After an 8am class on instruction in which we started to learn about treating lessons as products to be designed, I attended a colloquium by Michael Twidale about Computational Literacy & Metacognition (here are my rough notes).
It was a pretty excellent talk about the way we teach people how to do computery things. What I liked best about it was that Dr. Twidale was coming at this from what he called an Engineering point of view as opposed to a Science point of view. The idea that rapid prototyping in research might be more useful than studying precisely how things work at a point in time is something I’m very sympathetic to. I especially loved how he discussed the unintended effects of different technologies that go beyond what their designers had in mind, such as Twitter revolutions and large touch-screens enhancing learnability and interaction because of their poor usability for one person. I couldn’t help but be reminded of the famous William Gibson line from Burning Chrome “…but the street finds its own uses for things.”
Jaron Lanier is a nerd. A computer nerd and a music nerd. He was one of the people who were working on the internet back in the early days (not the real early military days, but the beginning of the Silicon Valley uprising and the dawn of personal computing). So when he writes a book complaining about the way technology and the internet has developed it has a bit more credibility than someone who has trouble with sending an email. That’s what You Are Not A Gadget is about.
There are a couple of things he takes aim at. One is the idea of lock-in. The way programming works is that small programs are easy and can work in ideal ways. As you start making a program do more complicated stuff, you have more complicated code. To make anything work you have to build on top of what has gone before, which is why software is buggy. It’s all the complicated interactions with the way things are already done.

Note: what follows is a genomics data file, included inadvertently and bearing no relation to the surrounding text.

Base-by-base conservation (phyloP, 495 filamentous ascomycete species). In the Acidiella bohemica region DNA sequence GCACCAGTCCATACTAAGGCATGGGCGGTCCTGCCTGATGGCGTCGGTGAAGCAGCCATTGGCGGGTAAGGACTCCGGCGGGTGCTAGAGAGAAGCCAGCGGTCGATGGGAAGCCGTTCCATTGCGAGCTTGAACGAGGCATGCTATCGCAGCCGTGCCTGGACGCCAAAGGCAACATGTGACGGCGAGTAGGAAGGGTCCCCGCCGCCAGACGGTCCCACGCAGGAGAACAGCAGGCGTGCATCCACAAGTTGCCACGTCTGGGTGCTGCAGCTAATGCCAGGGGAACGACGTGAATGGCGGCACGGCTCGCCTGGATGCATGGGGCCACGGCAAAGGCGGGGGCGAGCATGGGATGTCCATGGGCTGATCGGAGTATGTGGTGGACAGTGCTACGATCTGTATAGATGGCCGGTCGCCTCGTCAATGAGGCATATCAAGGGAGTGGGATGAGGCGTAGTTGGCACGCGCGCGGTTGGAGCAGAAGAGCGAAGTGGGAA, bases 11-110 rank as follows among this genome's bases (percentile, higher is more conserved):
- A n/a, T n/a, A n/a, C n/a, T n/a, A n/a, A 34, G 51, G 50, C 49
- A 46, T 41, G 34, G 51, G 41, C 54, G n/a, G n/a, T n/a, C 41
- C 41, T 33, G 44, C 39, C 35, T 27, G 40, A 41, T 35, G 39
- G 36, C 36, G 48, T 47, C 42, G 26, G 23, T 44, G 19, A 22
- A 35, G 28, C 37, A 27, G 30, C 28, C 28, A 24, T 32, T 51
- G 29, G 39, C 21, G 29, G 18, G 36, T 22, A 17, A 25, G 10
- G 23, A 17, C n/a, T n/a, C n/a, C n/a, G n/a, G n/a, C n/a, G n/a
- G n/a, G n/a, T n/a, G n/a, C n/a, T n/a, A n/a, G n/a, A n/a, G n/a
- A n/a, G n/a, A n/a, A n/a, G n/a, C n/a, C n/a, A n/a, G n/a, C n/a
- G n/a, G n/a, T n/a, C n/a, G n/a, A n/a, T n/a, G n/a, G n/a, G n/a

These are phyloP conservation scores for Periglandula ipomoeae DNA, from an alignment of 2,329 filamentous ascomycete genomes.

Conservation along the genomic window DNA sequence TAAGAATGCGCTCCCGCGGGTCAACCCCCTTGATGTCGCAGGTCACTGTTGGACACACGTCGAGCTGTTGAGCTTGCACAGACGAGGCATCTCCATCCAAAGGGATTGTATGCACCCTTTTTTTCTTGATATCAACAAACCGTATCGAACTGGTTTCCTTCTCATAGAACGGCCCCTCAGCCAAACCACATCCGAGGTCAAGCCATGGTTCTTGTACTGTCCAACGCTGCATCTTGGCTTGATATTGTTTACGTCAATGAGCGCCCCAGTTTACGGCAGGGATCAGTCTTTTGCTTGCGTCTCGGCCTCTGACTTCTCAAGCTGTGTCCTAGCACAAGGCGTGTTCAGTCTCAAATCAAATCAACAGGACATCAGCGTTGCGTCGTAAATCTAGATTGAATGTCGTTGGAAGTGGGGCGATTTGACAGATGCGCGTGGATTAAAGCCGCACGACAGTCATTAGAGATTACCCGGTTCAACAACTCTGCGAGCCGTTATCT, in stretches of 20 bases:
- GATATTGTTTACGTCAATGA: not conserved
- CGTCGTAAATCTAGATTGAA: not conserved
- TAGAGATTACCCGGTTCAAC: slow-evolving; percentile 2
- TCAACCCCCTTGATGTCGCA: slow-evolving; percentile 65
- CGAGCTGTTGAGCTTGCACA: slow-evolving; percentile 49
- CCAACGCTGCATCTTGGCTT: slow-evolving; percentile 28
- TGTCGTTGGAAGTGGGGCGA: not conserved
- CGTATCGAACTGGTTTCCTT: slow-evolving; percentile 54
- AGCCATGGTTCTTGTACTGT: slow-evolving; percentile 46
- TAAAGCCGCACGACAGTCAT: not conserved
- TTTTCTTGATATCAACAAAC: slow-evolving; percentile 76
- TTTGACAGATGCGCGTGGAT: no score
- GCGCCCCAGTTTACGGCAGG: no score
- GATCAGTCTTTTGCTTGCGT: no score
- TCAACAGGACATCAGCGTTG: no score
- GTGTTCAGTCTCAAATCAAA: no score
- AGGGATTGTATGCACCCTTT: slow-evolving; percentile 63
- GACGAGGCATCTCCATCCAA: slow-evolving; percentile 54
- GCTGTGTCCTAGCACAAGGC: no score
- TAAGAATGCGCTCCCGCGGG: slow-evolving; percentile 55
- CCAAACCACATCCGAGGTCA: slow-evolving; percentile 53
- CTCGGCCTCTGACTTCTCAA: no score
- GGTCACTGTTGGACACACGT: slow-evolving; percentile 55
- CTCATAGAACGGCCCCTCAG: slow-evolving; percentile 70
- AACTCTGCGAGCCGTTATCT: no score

The problem is when we don’t see this lock-in as the result of choices made by people and don’t recognize that things could be done differently. But doing things differently requires tearing everything down again and remaking it. If you want electronic music that is less about discrete notes like a piano and more like a violin, you can’t do that using the programming we have today, because the choice was made that MIDI would act like a keyboard. (I don’t know enough about digital music to know how using recording samples works in this context.) If you want your digital sound to sound like a violin you have to make the file go against how it was designed. You are adapting to the technology rather than having the technology work for you.
He also talks about the file metaphor, which is so ingrained into how we think of information because of our computers. We don’t think of clusters or smears of information; we think of discrete chunks that can be manipulated. When we summarize ourselves down into these clumps of interests and employers for the vast database that is Facebook, he argues that we are diminishing ourselves as humans, making ourselves more like the computers so that we can pretend they’re getting smarter.
The other big thing he gets mad at is the idea of crowdsourcing. Wikipedia and Linux are fine for what they do, but he argues that the whole design by hivemind will never create anything really wonderful. It’s good at refining, but not at helping us live up to our potential as innovators. Back in the day the pioneers of the internet wanted to see what awesome new art could be created with all these connections. A dodgy encyclopedia and a refined version of UNIX were not the pinnacles of their dreams. The things that change our lives aren’t designed by the hivemind. He laments the passing of the old idiosyncratic days of the web, where things were ugly, but you had the chance of finding something new. Nowadays when you’re doing casual research how often do you just grab whatever that first wikipedia result is? The future looks more and more like a “one book library” and it doesn’t need to be.
There are also bits about cephalopods, our nostalgic music culture and the economic crisis (the book was released in 2010, so it’s timely enough). It was a great read, and will be good contrarian fuel for discussions about the future of technology.